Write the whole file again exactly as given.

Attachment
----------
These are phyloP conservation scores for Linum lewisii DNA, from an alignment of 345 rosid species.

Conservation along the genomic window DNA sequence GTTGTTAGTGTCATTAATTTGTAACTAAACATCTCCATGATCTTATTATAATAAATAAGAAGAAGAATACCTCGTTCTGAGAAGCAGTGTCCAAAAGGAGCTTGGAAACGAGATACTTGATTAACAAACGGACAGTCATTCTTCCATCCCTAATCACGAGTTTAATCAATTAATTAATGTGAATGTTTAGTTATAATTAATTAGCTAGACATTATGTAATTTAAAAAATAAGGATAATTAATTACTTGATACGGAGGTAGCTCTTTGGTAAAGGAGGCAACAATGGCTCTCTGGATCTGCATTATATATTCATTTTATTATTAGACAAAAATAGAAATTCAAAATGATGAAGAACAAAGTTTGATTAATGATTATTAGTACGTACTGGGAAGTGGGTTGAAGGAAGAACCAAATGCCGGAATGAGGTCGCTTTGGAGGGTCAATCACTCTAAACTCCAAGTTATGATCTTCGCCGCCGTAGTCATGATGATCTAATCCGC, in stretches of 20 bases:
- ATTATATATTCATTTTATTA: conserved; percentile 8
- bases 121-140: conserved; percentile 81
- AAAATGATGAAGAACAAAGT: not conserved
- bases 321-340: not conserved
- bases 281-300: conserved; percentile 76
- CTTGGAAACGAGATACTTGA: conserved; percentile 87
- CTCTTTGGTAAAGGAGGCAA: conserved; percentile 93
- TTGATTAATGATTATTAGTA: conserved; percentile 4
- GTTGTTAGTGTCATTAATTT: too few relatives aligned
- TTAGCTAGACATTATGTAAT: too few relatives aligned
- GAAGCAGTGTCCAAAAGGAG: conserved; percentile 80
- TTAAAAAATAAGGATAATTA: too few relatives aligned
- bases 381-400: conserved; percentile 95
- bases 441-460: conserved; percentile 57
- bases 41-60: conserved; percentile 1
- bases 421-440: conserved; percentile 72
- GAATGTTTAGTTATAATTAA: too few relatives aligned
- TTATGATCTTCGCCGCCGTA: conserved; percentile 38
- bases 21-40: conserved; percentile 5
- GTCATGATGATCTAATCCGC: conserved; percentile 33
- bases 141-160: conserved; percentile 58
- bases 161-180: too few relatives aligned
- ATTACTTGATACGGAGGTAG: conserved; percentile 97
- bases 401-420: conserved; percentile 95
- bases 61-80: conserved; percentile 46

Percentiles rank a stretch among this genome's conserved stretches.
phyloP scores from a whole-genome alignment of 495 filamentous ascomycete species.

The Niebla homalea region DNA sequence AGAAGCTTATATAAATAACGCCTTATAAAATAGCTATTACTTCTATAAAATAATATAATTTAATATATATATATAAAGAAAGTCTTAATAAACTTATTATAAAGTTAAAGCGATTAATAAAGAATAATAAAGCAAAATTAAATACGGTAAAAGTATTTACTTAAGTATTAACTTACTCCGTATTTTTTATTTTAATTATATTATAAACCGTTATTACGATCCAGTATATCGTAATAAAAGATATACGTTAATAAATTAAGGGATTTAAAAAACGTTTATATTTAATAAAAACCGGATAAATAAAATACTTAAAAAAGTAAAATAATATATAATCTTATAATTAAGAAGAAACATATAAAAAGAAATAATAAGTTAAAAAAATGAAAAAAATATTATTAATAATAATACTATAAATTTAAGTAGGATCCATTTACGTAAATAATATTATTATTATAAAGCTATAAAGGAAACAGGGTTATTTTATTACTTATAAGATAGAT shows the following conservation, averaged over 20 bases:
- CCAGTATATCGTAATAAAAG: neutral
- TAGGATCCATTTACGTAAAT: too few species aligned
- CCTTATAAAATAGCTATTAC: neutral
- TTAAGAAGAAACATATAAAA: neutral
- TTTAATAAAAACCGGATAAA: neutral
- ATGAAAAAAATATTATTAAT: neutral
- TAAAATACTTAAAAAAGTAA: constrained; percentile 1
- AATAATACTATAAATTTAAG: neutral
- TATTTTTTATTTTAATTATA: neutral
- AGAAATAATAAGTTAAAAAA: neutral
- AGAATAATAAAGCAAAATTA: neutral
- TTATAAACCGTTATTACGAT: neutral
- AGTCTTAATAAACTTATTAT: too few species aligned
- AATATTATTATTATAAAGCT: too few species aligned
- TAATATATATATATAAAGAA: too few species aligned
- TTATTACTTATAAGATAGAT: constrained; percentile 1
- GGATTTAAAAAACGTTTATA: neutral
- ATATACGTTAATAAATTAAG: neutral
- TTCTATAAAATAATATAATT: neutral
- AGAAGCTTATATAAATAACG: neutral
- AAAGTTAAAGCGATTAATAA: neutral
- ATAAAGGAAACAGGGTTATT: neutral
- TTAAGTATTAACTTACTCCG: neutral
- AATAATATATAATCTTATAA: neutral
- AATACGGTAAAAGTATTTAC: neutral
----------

These are phyloP conservation scores for Linum lewisii DNA, from an alignment of 345 rosid species.

Conservation along the genomic window DNA sequence GTTGTTAGTGTCATTAATTTGTAACTAAACATCTCCATGATCTTATTATAATAAATAAGAAGAAGAATACCTCGTTCTGAGAAGCAGTGTCCAAAAGGAGCTTGGAAACGAGATACTTGATTAACAAACGGACAGTCATTCTTCCATCCCTAATCACGAGTTTAATCAATTAATTAATGTGAATGTTTAGTTATAATTAATTAGCTAGACATTATGTAATTTAAAAAATAAGGATAATTAATTACTTGATACGGAGGTAGCTCTTTGGTAAAGGAGGCAACAATGGCTCTCTGGATCTGCATTATATATTCATTTTATTATTAGACAAAAATAGAAATTCAAAATGATGAAGAACAAAGTTTGATTAATGATTATTAGTACGTACTGGGAAGTGGGTTGAAGGAAGAACCAAATGCCGGAATGAGGTCGCTTTGGAGGGTCAATCACTCTAAACTCCAAGTTATGATCTTCGCCGCCGTAGTCATGATGATCTAATCCGC, in stretches of 20 bases:
- ATTATATATTCATTTTATTA: conserved; percentile 8
- bases 121-140: conserved; percentile 81
- AAAATGATGAAGAACAAAGT: not conserved
- bases 321-340: not conserved
- bases 281-300: conserved; percentile 76
- CTTGGAAACGAGATACTTGA: conserved; percentile 87
- CTCTTTGGTAAAGGAGGCAA: conserved; percentile 93
- TTGATTAATGATTATTAGTA: conserved; percentile 4
- GTTGTTAGTGTCATTAATTT: too few relatives aligned
- TTAGCTAGACATTATGTAAT: too few relatives aligned
- GAAGCAGTGTCCAAAAGGAG: conserved; percentile 80
- TTAAAAAATAAGGATAATTA: too few relatives aligned
- bases 381-400: conserved; percentile 95
- bases 441-460: conserved; percentile 57
- bases 41-60: conserved; percentile 1
- bases 421-440: conserved; percentile 72
- GAATGTTTAGTTATAATTAA: too few relatives aligned
- TTATGATCTTCGCCGCCGTA: conserved; percentile 38
- bases 21-40: conserved; percentile 5
- GTCATGATGATCTAATCCGC: conserved; percentile 33
- bases 141-160: conserved; percentile 58
- bases 161-180: too few relatives aligned
- ATTACTTGATACGGAGGTAG: conserved; percentile 97
- bases 401-420: conserved; percentile 95
- bases 61-80: conserved; percentile 46

Percentiles rank a stretch among this genome's conserved stretches.
phyloP scores from a whole-genome alignment of 495 filamentous ascomycete species.

The Niebla homalea region DNA sequence AGAAGCTTATATAAATAACGCCTTATAAAATAGCTATTACTTCTATAAAATAATATAATTTAATATATATATATAAAGAAAGTCTTAATAAACTTATTATAAAGTTAAAGCGATTAATAAAGAATAATAAAGCAAAATTAAATACGGTAAAAGTATTTACTTAAGTATTAACTTACTCCGTATTTTTTATTTTAATTATATTATAAACCGTTATTACGATCCAGTATATCGTAATAAAAGATATACGTTAATAAATTAAGGGATTTAAAAAACGTTTATATTTAATAAAAACCGGATAAATAAAATACTTAAAAAAGTAAAATAATATATAATCTTATAATTAAGAAGAAACATATAAAAAGAAATAATAAGTTAAAAAAATGAAAAAAATATTATTAATAATAATACTATAAATTTAAGTAGGATCCATTTACGTAAATAATATTATTATTATAAAGCTATAAAGGAAACAGGGTTATTTTATTACTTATAAGATAGAT shows the following conservation, averaged over 20 bases:
- CCAGTATATCGTAATAAAAG: neutral
- TAGGATCCATTTACGTAAAT: too few species aligned
- CCTTATAAAATAGCTATTAC: neutral
- TTAAGAAGAAACATATAAAA: neutral
- TTTAATAAAAACCGGATAAA: neutral
- ATGAAAAAAATATTATTAAT: neutral
- TAAAATACTTAAAAAAGTAA: constrained; percentile 1
- AATAATACTATAAATTTAAG: neutral
- TATTTTTTATTTTAATTATA: neutral
- AGAAATAATAAGTTAAAAAA: neutral
- AGAATAATAAAGCAAAATTA: neutral
- TTATAAACCGTTATTACGAT: neutral
- AGTCTTAATAAACTTATTAT: too few species aligned
- AATATTATTATTATAAAGCT: too few species aligned
- TAATATATATATATAAAGAA: too few species aligned
- TTATTACTTATAAGATAGAT: constrained; percentile 1
- GGATTTAAAAAACGTTTATA: neutral
- ATATACGTTAATAAATTAAG: neutral
- TTCTATAAAATAATATAATT: neutral
- AGAAGCTTATATAAATAACG: neutral
- AAAGTTAAAGCGATTAATAA: neutral
- ATAAAGGAAACAGGGTTATT: neutral
- TTAAGTATTAACTTACTCCG: neutral
- AATAATATATAATCTTATAA: neutral
- AATACGGTAAAAGTATTTAC: neutral